District Court of Hamburg ruled against Google's German news service when it
found that thumbnail images, that were displayed beside excerpts from various
news stories, were protected under German copyright law and could not be
reproduced without permission.
District Court of Erfurt argued that webmasters must brace themselves for other
users to link to their works. The court stressed the fact that the thumbnails
cannot be enhanced into high quality images and that the depiction of thumbnails
is beneficial to the copyright holder, because visual search engines help users
to locate them on the internet. Page owners had one easy way to prevent their
pictures from appearing as thumbnails in search engine results, the court wrote.
They can restrict access to the works on their site, e.g. by the use of a
plaintiff appealed the decision and the Thuringian Higher Regional Court(decision of February 27, 2008, Case No. 2 U 319/07
- full text in German)
did not follow the reasoning of the District Court.
accordance with prior cases the court found that the creation and display of
thumbnail images is not allowed under the exemptions granted by the German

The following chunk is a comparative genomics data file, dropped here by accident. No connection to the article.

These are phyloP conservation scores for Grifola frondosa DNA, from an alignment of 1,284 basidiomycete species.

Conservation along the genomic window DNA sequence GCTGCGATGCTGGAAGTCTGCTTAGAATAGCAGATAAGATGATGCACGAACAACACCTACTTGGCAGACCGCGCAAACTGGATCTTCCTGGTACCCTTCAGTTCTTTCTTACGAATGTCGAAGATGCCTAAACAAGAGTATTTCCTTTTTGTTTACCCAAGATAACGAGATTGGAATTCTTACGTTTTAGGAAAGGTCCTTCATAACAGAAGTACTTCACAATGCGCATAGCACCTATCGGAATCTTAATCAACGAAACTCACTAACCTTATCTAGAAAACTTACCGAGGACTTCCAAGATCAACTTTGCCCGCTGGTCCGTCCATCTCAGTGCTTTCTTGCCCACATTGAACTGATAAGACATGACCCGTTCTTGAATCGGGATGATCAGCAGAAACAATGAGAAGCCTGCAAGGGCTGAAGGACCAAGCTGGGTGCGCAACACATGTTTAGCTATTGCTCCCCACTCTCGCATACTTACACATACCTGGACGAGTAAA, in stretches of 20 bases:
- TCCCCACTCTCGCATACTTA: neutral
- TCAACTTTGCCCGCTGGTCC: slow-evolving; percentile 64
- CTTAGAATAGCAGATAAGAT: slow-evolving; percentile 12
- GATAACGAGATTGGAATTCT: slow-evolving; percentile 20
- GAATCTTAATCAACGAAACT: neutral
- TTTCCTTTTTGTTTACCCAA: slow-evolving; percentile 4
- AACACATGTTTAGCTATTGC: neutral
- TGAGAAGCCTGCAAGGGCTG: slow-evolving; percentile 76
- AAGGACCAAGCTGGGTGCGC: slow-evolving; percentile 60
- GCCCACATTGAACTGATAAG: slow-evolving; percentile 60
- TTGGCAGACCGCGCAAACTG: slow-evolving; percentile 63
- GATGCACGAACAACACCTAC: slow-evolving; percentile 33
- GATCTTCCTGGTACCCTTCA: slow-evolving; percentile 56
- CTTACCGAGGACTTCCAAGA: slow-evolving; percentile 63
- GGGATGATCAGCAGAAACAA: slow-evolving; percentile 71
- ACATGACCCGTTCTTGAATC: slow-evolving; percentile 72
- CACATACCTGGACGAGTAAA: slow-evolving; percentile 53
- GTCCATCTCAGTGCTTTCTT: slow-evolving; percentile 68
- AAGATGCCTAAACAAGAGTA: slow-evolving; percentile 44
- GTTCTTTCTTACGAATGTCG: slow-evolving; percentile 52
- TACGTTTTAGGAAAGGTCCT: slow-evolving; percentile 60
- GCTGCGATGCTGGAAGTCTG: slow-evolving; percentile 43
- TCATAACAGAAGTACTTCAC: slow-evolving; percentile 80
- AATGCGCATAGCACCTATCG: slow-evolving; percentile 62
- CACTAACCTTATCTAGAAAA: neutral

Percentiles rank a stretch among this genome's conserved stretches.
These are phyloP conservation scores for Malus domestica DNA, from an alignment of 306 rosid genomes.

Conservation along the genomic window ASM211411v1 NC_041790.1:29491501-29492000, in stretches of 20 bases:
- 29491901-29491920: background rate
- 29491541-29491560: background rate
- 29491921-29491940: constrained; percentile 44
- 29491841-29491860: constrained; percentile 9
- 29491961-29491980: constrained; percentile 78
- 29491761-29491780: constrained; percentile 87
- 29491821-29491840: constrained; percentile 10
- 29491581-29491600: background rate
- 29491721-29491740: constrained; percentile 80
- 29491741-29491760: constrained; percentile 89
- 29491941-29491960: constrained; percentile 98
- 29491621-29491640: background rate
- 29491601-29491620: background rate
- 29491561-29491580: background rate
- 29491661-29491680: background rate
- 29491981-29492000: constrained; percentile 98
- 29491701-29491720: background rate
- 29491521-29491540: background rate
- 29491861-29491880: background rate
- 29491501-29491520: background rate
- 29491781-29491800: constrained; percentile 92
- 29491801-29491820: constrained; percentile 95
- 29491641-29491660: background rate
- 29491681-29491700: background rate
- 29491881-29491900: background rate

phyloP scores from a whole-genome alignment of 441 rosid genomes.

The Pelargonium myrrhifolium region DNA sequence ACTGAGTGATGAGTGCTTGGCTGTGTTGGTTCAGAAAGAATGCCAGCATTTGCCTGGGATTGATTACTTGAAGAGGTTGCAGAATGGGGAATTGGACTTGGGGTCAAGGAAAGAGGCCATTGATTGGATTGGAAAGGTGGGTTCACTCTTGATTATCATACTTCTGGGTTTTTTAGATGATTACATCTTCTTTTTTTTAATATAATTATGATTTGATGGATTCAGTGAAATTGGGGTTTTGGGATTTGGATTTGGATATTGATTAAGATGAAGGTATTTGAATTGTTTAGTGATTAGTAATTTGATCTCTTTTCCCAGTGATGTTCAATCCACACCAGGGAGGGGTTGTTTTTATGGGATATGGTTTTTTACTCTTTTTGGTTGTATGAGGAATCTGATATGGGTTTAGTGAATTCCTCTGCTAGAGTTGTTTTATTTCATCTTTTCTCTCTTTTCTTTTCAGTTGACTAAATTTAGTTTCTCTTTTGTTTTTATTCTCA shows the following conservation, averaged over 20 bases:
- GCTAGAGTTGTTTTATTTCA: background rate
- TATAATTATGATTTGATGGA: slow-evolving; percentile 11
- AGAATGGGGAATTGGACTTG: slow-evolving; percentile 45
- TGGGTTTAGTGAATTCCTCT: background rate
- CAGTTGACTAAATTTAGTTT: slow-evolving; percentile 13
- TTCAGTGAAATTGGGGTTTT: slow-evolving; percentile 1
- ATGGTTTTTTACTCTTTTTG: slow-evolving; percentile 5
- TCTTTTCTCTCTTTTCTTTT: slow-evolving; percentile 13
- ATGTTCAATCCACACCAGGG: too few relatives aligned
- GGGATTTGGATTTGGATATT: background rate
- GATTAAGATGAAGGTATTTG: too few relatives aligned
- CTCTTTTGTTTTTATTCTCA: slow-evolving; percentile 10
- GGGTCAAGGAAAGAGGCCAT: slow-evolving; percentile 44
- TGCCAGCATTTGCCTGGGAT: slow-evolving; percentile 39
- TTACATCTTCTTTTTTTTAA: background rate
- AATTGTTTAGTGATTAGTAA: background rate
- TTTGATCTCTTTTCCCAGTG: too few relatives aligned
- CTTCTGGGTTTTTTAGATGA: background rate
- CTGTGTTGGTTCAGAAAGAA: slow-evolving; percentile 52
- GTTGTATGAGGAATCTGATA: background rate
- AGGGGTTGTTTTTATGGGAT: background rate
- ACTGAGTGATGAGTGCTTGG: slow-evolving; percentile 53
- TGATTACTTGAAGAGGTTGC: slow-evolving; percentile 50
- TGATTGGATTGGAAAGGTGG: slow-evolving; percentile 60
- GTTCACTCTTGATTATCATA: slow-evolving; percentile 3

Copyright Act. Google also failed to convince the court that the "implied
consent" defense applies. In the eyes of the judges, the upload of a work on a
web site is not enough to find that the copyright owner agrees to all search
engine uses. So thumbnails used by picture search engines violate the German
Copyright Act (I don't agree with this result, please see my article
Green light for search engines to use thumbnail images?).
the court came up with a solution to dismiss the lawsuit. The plaintiff was
engaged in search engine optimization. Under these circumstances, the court
found that the plaintiff had attracted crawlers and was estopped from raising
claims against search engines!
I don't think that
it is a good idea to assume that the plaintiff abused her legal rights:
plaintiff had used metatags (the decision only speaks of the keyword metatag
- that is useless, if you want to optimize your pages for Google, but the
plaintiff might have also used other metatags). Metatags don't "attract"
crawlers. They are a way of telling search engines which keywords are
relevant for a web site, but they don't influence how often a web page is
visited. Metatags are used to increase the visibility of a web site within the
(web) search results.
court did not offer a solution what the plaintiff should have done, if she
wanted her web site to appear in the web search results, but not in the
picture search results. If she had optimized the pictures (which is very
difficult to prove), than the reasoning of the court would have been correct,
but only then.
In my view, it
would have been better to consider the search engine optimization (SEO)
under the aspect of "implied consent". The use of the metatags shows that
the copyright owner wanted his works to be found. So it would be consequent
to assume, he impliedly consents to the necessary copyright uses by search